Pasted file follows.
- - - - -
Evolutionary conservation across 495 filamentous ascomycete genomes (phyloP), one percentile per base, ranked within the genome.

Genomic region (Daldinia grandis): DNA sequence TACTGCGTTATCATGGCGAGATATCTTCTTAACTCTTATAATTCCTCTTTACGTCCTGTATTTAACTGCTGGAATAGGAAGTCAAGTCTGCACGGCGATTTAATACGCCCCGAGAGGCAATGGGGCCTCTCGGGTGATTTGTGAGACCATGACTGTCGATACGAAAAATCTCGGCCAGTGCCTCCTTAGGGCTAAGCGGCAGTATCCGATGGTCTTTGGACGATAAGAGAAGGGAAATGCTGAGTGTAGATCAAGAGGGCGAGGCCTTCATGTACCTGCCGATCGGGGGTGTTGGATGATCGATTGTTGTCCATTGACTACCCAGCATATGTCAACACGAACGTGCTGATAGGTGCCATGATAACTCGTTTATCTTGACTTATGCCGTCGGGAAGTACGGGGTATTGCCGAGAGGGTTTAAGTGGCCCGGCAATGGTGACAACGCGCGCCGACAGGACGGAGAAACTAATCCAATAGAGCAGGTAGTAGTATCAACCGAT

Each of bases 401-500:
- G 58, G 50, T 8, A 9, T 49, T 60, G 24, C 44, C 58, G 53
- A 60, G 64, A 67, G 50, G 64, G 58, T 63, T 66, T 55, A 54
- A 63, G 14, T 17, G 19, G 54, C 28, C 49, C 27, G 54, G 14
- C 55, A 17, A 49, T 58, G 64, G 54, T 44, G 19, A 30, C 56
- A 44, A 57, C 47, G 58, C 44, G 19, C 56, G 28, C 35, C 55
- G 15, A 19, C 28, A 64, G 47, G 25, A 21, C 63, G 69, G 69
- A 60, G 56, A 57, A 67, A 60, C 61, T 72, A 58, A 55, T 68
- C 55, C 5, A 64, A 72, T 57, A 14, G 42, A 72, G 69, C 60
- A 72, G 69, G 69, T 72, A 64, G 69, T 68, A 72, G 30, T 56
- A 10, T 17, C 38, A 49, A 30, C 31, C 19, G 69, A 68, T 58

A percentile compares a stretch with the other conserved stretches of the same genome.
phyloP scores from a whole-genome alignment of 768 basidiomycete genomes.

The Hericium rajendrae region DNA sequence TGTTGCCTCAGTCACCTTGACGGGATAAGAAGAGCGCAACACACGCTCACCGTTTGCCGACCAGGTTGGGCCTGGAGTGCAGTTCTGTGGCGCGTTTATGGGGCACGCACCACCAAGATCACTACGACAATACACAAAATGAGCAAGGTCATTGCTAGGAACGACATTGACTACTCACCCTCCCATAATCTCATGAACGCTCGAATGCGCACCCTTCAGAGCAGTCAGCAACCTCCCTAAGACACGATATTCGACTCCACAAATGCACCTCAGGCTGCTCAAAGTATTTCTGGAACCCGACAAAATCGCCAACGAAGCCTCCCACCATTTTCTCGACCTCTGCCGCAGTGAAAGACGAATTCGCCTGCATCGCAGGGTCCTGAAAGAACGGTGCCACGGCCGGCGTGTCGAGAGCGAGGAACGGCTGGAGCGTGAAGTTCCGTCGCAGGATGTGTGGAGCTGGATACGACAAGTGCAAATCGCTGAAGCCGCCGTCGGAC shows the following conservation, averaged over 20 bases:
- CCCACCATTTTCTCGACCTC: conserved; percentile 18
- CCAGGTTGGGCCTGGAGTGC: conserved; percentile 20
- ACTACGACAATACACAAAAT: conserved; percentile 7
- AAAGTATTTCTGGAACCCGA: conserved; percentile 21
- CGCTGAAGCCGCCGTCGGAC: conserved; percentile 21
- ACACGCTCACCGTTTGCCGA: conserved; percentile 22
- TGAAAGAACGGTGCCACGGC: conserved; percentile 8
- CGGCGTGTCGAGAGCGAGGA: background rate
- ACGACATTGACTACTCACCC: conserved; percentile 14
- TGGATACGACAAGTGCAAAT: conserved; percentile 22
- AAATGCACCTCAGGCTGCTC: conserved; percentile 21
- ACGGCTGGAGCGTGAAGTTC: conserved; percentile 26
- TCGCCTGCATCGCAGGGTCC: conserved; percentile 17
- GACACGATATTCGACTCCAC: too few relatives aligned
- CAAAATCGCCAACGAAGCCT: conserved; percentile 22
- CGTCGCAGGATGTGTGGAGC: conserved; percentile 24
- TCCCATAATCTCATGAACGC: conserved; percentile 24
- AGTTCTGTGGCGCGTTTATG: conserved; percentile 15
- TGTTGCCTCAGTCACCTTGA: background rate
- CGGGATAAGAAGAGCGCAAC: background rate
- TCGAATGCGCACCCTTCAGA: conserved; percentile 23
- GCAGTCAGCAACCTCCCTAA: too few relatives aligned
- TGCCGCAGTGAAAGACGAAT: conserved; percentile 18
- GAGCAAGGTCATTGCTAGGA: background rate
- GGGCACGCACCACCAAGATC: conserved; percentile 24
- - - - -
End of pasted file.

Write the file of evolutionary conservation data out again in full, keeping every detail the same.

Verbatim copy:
Evolutionary conservation across 495 filamentous ascomycete genomes (phyloP), one percentile per base, ranked within the genome.

Genomic region (Daldinia grandis): DNA sequence TACTGCGTTATCATGGCGAGATATCTTCTTAACTCTTATAATTCCTCTTTACGTCCTGTATTTAACTGCTGGAATAGGAAGTCAAGTCTGCACGGCGATTTAATACGCCCCGAGAGGCAATGGGGCCTCTCGGGTGATTTGTGAGACCATGACTGTCGATACGAAAAATCTCGGCCAGTGCCTCCTTAGGGCTAAGCGGCAGTATCCGATGGTCTTTGGACGATAAGAGAAGGGAAATGCTGAGTGTAGATCAAGAGGGCGAGGCCTTCATGTACCTGCCGATCGGGGGTGTTGGATGATCGATTGTTGTCCATTGACTACCCAGCATATGTCAACACGAACGTGCTGATAGGTGCCATGATAACTCGTTTATCTTGACTTATGCCGTCGGGAAGTACGGGGTATTGCCGAGAGGGTTTAAGTGGCCCGGCAATGGTGACAACGCGCGCCGACAGGACGGAGAAACTAATCCAATAGAGCAGGTAGTAGTATCAACCGAT

Each of bases 401-500:
- G 58, G 50, T 8, A 9, T 49, T 60, G 24, C 44, C 58, G 53
- A 60, G 64, A 67, G 50, G 64, G 58, T 63, T 66, T 55, A 54
- A 63, G 14, T 17, G 19, G 54, C 28, C 49, C 27, G 54, G 14
- C 55, A 17, A 49, T 58, G 64, G 54, T 44, G 19, A 30, C 56
- A 44, A 57, C 47, G 58, C 44, G 19, C 56, G 28, C 35, C 55
- G 15, A 19, C 28, A 64, G 47, G 25, A 21, C 63, G 69, G 69
- A 60, G 56, A 57, A 67, A 60, C 61, T 72, A 58, A 55, T 68
- C 55, C 5, A 64, A 72, T 57, A 14, G 42, A 72, G 69, C 60
- A 72, G 69, G 69, T 72, A 64, G 69, T 68, A 72, G 30, T 56
- A 10, T 17, C 38, A 49, A 30, C 31, C 19, G 69, A 68, T 58

A percentile compares a stretch with the other conserved stretches of the same genome.
phyloP scores from a whole-genome alignment of 768 basidiomycete genomes.

The Hericium rajendrae region DNA sequence TGTTGCCTCAGTCACCTTGACGGGATAAGAAGAGCGCAACACACGCTCACCGTTTGCCGACCAGGTTGGGCCTGGAGTGCAGTTCTGTGGCGCGTTTATGGGGCACGCACCACCAAGATCACTACGACAATACACAAAATGAGCAAGGTCATTGCTAGGAACGACATTGACTACTCACCCTCCCATAATCTCATGAACGCTCGAATGCGCACCCTTCAGAGCAGTCAGCAACCTCCCTAAGACACGATATTCGACTCCACAAATGCACCTCAGGCTGCTCAAAGTATTTCTGGAACCCGACAAAATCGCCAACGAAGCCTCCCACCATTTTCTCGACCTCTGCCGCAGTGAAAGACGAATTCGCCTGCATCGCAGGGTCCTGAAAGAACGGTGCCACGGCCGGCGTGTCGAGAGCGAGGAACGGCTGGAGCGTGAAGTTCCGTCGCAGGATGTGTGGAGCTGGATACGACAAGTGCAAATCGCTGAAGCCGCCGTCGGAC shows the following conservation, averaged over 20 bases:
- CCCACCATTTTCTCGACCTC: conserved; percentile 18
- CCAGGTTGGGCCTGGAGTGC: conserved; percentile 20
- ACTACGACAATACACAAAAT: conserved; percentile 7
- AAAGTATTTCTGGAACCCGA: conserved; percentile 21
- CGCTGAAGCCGCCGTCGGAC: conserved; percentile 21
- ACACGCTCACCGTTTGCCGA: conserved; percentile 22
- TGAAAGAACGGTGCCACGGC: conserved; percentile 8
- CGGCGTGTCGAGAGCGAGGA: background rate
- ACGACATTGACTACTCACCC: conserved; percentile 14
- TGGATACGACAAGTGCAAAT: conserved; percentile 22
- AAATGCACCTCAGGCTGCTC: conserved; percentile 21
- ACGGCTGGAGCGTGAAGTTC: conserved; percentile 26
- TCGCCTGCATCGCAGGGTCC: conserved; percentile 17
- GACACGATATTCGACTCCAC: too few relatives aligned
- CAAAATCGCCAACGAAGCCT: conserved; percentile 22
- CGTCGCAGGATGTGTGGAGC: conserved; percentile 24
- TCCCATAATCTCATGAACGC: conserved; percentile 24
- AGTTCTGTGGCGCGTTTATG: conserved; percentile 15
- TGTTGCCTCAGTCACCTTGA: background rate
- CGGGATAAGAAGAGCGCAAC: background rate
- TCGAATGCGCACCCTTCAGA: conserved; percentile 23
- GCAGTCAGCAACCTCCCTAA: too few relatives aligned
- TGCCGCAGTGAAAGACGAAT: conserved; percentile 18
- GAGCAAGGTCATTGCTAGGA: background rate
- GGGCACGCACCACCAAGATC: conserved; percentile 24